parenting pregnancy

Thoughts on parenting… Dos, don'ts and inbetween…

Now that N and I are a only a few months away from being new parents we’ve been thinking and talking lots about parenting as I am sure most first time parents-to-be do. We’re trying to figure out how we’ll make it all work, what we hope to do or not do and we are really tuned in to observing the way others are doing things.

Just the other day we were having breakfast at IHOP and there was this huge party of what seemed like a family gathering of sorts. There were small children, parents, grandparents and all… We are talking about 12 people all sitting together.

There was this small boy who got pretty fussy when placed in the high chair once they arrived. His mom was clearly annoyed and overwhelmed with him and she gave him things to play with, he was also sitting right next to another small child, a girl who was not fussy.

The little boy cried and threw his crayons and paper to the floor and proceeded to make a fuss. His mom scolded him, shushed him and even lightly smacked him on the arm in an attempt to stop the crying and fussing.

This went on for quite some time, mom even took the little boys high chair and faced it away from everyone sort of “timeout style” thinking this might quiet him. Both mom and dad took turns dragging said boy in to the bathroom where he no doubtidly got smacked or yelled at in private. Each time the boy returned to the high chair he continued to fuss and cry, mom repeated the above techniques over and over with no result.

The boy cried through our entire meal and nobody in the family other than mom and dad paid him any attention. Mom and dad were only providing negative attention and eventually an IHOP server came out with some to go cups and a trinket that she placed under the to go cups. She played with him and he quieted right down!

The whole situation was just another thing for us to observe and learn from as soon to be parents. We’ve gotten lots of ideas about what to do and what not to do thanks to being able to learn from other parents and I wanted to take this a step further. I want to know what your take is on the following things and why they do or do not work:

  1. Young children in public. Do you take yours out and do they behave the way you want them to? How do you avoid bad outing experiences and also allow the child to be a child while still enjoying yourself?
  2. Electronics and parenting. Do you allow children to have a  TV, computer, video game system, etc in their room? Do you limit the time spent on electronics, why or why not? How do you know your little ones aren’t being exposed to the wrong stuff via the electronics?
  3. Dinnertime. How is dinner time done in your house and why? Do you make sitting down for family meals a priority or does everyone eat at different times, why or why not?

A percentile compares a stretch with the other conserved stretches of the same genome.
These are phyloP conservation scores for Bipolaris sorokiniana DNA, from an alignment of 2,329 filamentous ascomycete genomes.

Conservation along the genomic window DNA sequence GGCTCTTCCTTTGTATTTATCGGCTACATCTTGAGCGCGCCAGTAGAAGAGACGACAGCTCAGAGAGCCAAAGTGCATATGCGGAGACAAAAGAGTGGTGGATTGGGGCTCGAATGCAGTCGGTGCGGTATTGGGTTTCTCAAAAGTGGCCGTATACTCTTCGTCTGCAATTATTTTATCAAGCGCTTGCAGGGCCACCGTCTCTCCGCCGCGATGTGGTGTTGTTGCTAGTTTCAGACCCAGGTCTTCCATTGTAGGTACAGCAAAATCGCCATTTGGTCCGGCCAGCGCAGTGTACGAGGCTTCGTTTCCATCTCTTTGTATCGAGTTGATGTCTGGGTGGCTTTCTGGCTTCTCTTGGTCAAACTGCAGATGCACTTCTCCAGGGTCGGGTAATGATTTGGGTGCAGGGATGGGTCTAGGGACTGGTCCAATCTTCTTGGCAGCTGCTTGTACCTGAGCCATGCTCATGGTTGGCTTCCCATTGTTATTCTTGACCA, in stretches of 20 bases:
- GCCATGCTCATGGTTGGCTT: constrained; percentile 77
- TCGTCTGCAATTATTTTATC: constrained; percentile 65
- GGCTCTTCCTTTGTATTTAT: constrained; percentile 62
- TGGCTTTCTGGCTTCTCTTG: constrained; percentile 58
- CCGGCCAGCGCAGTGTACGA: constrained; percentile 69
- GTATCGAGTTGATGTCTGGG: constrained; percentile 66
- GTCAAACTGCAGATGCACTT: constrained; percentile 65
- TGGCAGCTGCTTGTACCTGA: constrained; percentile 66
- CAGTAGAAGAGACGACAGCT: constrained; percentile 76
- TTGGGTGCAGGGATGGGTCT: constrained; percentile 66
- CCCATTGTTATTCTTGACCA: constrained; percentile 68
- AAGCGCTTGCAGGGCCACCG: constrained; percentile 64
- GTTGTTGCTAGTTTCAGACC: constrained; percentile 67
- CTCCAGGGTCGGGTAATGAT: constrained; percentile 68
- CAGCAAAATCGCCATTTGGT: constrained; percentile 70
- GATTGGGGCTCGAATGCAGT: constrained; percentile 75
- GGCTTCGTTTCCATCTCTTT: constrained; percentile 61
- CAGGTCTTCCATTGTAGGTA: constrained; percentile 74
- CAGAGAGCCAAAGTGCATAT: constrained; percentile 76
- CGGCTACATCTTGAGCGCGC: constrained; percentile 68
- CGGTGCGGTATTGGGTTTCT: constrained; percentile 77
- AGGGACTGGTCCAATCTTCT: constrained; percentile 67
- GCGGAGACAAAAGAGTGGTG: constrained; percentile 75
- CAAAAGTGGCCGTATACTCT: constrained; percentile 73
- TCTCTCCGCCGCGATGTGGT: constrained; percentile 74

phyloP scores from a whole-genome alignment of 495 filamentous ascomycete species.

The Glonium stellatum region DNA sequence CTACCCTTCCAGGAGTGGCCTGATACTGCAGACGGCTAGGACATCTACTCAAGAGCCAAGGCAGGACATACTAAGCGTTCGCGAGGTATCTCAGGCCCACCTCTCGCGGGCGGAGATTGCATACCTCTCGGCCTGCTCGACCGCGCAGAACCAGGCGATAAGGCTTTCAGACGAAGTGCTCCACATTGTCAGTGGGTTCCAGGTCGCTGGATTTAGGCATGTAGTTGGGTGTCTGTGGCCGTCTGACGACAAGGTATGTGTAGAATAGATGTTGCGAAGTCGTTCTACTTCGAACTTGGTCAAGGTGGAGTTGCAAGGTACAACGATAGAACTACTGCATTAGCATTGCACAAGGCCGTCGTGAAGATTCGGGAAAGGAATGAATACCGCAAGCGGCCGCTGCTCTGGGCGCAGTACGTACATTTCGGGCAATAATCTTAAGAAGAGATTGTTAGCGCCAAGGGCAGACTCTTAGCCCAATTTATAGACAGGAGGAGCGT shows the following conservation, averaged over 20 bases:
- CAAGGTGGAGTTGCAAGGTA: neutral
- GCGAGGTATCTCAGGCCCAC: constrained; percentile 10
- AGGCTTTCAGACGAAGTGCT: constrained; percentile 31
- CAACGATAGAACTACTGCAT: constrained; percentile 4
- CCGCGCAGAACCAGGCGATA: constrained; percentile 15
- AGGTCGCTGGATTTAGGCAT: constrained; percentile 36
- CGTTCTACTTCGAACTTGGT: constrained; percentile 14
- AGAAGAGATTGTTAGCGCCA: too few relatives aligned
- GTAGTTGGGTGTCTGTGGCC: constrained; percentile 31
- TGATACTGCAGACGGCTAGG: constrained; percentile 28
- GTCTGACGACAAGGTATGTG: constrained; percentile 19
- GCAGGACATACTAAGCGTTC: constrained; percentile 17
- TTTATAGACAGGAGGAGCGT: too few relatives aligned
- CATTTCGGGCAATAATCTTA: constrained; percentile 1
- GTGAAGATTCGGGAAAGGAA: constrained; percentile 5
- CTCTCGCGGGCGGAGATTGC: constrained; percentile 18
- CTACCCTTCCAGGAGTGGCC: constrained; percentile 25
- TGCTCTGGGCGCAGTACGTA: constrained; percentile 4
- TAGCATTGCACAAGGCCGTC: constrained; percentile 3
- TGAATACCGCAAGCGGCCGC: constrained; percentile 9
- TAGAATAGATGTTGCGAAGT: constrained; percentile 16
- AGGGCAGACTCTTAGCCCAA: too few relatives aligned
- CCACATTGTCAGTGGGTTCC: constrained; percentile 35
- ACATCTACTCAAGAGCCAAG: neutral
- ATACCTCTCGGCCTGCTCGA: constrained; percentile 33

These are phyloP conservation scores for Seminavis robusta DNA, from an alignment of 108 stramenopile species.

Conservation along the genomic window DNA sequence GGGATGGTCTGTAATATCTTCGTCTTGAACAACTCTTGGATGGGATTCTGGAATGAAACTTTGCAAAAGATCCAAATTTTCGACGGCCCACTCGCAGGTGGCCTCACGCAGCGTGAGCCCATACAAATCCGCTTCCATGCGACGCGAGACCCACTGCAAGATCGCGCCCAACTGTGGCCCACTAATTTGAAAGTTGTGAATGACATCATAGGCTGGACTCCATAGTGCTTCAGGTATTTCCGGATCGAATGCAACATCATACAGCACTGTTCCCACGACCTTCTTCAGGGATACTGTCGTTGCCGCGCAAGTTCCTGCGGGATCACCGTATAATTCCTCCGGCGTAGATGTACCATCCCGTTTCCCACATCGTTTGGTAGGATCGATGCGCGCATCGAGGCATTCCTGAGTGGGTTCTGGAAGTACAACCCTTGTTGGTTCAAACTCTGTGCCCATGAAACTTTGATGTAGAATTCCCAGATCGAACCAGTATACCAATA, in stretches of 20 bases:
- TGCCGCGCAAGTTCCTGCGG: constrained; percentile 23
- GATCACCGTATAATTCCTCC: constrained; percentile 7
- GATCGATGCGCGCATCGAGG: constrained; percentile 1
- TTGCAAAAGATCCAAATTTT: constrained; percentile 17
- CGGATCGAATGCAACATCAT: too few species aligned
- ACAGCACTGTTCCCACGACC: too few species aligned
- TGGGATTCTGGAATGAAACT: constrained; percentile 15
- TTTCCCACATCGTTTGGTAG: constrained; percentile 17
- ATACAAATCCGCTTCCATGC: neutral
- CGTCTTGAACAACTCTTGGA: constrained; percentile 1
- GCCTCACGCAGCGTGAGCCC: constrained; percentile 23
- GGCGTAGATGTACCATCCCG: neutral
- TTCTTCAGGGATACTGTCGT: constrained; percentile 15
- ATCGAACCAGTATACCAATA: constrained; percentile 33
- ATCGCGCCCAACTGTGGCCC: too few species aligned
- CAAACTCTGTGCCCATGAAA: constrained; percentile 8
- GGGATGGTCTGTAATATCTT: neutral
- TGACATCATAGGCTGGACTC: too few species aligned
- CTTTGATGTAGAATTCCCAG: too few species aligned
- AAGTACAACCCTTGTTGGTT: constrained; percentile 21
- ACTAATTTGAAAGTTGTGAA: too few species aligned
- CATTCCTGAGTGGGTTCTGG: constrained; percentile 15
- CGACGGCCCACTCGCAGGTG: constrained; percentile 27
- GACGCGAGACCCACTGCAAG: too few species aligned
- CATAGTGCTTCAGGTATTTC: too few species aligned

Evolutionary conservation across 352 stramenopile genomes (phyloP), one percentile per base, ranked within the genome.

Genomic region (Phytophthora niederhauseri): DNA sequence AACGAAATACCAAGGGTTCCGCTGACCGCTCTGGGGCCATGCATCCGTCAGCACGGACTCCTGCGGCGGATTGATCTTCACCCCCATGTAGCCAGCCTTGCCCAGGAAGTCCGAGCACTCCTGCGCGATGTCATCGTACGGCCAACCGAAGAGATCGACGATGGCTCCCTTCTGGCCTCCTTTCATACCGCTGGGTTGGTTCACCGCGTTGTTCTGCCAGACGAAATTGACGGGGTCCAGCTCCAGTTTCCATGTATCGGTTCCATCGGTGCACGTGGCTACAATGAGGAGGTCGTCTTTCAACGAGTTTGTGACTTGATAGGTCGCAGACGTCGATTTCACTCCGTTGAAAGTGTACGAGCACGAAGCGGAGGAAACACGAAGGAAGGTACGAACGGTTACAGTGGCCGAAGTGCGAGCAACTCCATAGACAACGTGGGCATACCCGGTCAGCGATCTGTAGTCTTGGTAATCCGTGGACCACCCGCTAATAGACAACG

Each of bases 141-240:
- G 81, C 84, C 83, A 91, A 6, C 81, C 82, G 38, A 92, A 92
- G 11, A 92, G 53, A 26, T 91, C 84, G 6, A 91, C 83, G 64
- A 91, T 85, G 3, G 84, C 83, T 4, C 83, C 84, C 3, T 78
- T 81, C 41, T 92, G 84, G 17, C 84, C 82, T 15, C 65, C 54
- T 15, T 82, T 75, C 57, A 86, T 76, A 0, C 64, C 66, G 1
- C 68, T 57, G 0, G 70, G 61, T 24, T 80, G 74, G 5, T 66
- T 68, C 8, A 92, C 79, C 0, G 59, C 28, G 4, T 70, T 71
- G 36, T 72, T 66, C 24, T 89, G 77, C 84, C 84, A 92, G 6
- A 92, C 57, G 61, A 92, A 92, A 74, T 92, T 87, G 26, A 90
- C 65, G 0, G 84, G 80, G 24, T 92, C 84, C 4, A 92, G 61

4. Parents time with kids. Do you and your spouse/ partner share equal time with the children or does one parent do more than the other, do you think this is important? Do you worry about children not bonding enough with one parent, if so how do you remedy this?
  5. Good cop/ bad cop. Does one parent get to be the good cop all the time or is disciplining done equally by both? Do you worry that this impacts one parents relationship with the child?
  6. Housekeeping vs. Quality time. Are you concerned about making sure your child lives in and is exposed to a clean orderly house? Or, are you more concerned about spending quality time with the kiddos even if the dirty dishes pile up and the pet hair covers the floor?

Also, if you have some advise on something I haven’t brought up yet share that too! I am in an advice getting mood.

<p>A city girl turned farmer. Yes women do farm ;) Owner and operator of direct to consumer, Ryder Family Farm in Southern Illinois.<br /> Wearing many hats I'm also a mother to 3, a wife, a yogi, a farmer, a 4-H & Girl Scout leader & hospitality manager.</p>

0 thoughts on “Thoughts on parenting… Dos, don'ts and inbetween…

  1. 1. Yes. They’ll never learn acceptable behavior in an environment they are not exposed to. Find your routine, learning when your child is at his/her best, and go during those times. Right after meal, maybe right after nap? Kiddos differ. Hugs and distraction go a LONG way in public, much further than scolding. Always have an extra pacifier, and toy. Always. Bring one for you too!
    2. My boy isn’t allowed to have electronics in his room…how else can I play with him if we’re in different rooms? He must always follow the routine, ie No Xbox unless homework is done. No Xbox while eating. “How can you play Xbox if you haven’t taken your bath yet? I can’t play either, not until I…”
    3. Meals together, at the same time of day. Routine, routine, routine. If they know what to expect, life is good.
    4. Any parent (fathers, I’m looking at you) that cheat themselves out of even changing diapers, is doing just that…cheating themselves. Changing a diaper IS the perfect time to show your kiddo you CAN take care of them, and all without losing your cool…while they keep their cool. Take your time, it’s not a race. Tickle those toes!